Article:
It’s going to be the Chinese Year of Pig! This year, the first day of the Chinese New Year falls on Tuesday, February 5.
Traditionally, the Chinese New Year is celebrated over 15 days. The festivities begin on the eve of Chinese New Year, when families gather together for the annual reunion dinner. The next two days are typically spent visiting relatives and friends, a custom that can stretch to the fifteenth day.
Chinese New Year celebrations have become simpler in modern times. But traditionally, each day of the 15-day Chinese New Year has its own significance and customs! Do you know what each day represents?
First day: The first day of the New Year is the time to welcome deities and visit the elders in the family to pay one’s respects to them. On this day, it is considered taboo to sweep the floor or empty the rubbish bins, because it represents sweeping away one’s luck and fortune.
Second day: This is the day that families visit the mother’s side of the family. Known as huímén (回门), married daughters return home to visit their parents with their husband and children. The second day of the New Year is also considered the birthday of all dogs, when dogs should be given a treat!
Third day: In contrast to the other days, no visiting is done on the third day as it is considered to be an inauspicious day. In addition, legend goes that rats are married on this day. When night falls, one must turn out the lights and go to bed early, so as not to disturb the rats during their wedding celebrations!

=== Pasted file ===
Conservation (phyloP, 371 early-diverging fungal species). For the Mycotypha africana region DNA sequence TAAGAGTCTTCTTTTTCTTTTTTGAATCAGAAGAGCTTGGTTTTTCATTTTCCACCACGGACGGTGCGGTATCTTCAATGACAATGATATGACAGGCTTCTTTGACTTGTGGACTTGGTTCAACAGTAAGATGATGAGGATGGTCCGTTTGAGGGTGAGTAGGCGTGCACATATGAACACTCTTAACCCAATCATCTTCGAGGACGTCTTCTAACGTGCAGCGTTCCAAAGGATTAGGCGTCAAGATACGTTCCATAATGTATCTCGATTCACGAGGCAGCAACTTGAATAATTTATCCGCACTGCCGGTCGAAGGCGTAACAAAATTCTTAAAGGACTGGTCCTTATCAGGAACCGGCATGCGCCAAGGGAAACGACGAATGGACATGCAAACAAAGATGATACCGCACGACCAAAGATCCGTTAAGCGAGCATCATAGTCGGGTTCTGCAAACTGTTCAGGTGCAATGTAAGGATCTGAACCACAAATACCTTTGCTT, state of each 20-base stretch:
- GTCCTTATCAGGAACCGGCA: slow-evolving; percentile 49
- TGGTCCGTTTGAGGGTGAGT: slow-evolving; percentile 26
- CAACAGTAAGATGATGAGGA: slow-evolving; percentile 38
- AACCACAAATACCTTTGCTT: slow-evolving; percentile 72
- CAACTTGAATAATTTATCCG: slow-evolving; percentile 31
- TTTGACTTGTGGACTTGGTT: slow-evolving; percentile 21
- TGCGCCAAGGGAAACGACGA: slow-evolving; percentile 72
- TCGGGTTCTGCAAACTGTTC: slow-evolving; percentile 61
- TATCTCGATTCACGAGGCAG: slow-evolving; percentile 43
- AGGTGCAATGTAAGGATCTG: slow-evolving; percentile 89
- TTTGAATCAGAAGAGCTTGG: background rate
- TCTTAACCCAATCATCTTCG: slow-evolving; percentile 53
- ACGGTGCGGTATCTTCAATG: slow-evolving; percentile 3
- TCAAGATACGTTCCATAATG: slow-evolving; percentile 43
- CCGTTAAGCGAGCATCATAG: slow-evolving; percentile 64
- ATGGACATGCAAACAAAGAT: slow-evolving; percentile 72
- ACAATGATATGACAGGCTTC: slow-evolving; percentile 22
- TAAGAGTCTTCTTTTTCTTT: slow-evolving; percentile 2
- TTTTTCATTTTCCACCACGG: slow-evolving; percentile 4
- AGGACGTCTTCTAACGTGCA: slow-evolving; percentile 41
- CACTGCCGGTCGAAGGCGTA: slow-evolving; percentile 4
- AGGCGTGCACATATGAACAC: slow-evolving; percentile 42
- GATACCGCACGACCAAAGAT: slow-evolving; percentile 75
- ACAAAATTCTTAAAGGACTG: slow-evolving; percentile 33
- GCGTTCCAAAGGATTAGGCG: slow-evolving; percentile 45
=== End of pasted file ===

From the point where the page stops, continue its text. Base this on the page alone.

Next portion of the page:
Fourth day: This is the day people welcome the Kitchen God back to the mortal world. The Kitchen God, who protects the family, is said to return to Heaven on the eve of Chinese New Year, where he delivers his report on the family to the Jade Emperor. When he returns to the household on the fourth day, it is customary to stay at home and welcome him with offerings of food and fruit.
Fifth day: The fifth day is known as “Breaking the Fifth” (破五, pòwǔ), when the taboos of the previous four days can now be broken. This includes sweeping the floor and clearing the rubbish bins, which now represent removing poverty from the home (送穷出门, sòng qióng chūmén). The fifth day is also the God of Wealth’s birthday, so businesses will make offerings and pray to the gods of wealth and fortune. The fifth day also marks the day for businesses to resume after the holiday closure.
Sixth day: Some businesses and restaurants will choose to officially resume operations on this day. It is also said that those who are 12 years old this year will be extremely popular, because 12 is a multiple of the number six.
Seventh day: Traditionally, this day is known as “Human Day” (人日, rén rì), the birthday of all common people. Bright and clear weather on this day signified peace and prosperity in the coming year, whereas cloudy and rainy weather marked a year of disease and epidemics ahead.
Eighth day: This day is the birthday of millet, an important crop in ancient China. On this day, the Hokkien Chinese will also be busy preparing food and incense for the Jade Emperor’s birthday, which begins at midnight.
Ninth day: The Jade Emperor’s birthday falls on this day. Starting from midnight of the eighth day, the Hokkien Chinese hold prayers and make offerings to the Jade Emperor. They also pray for good weather during the new year.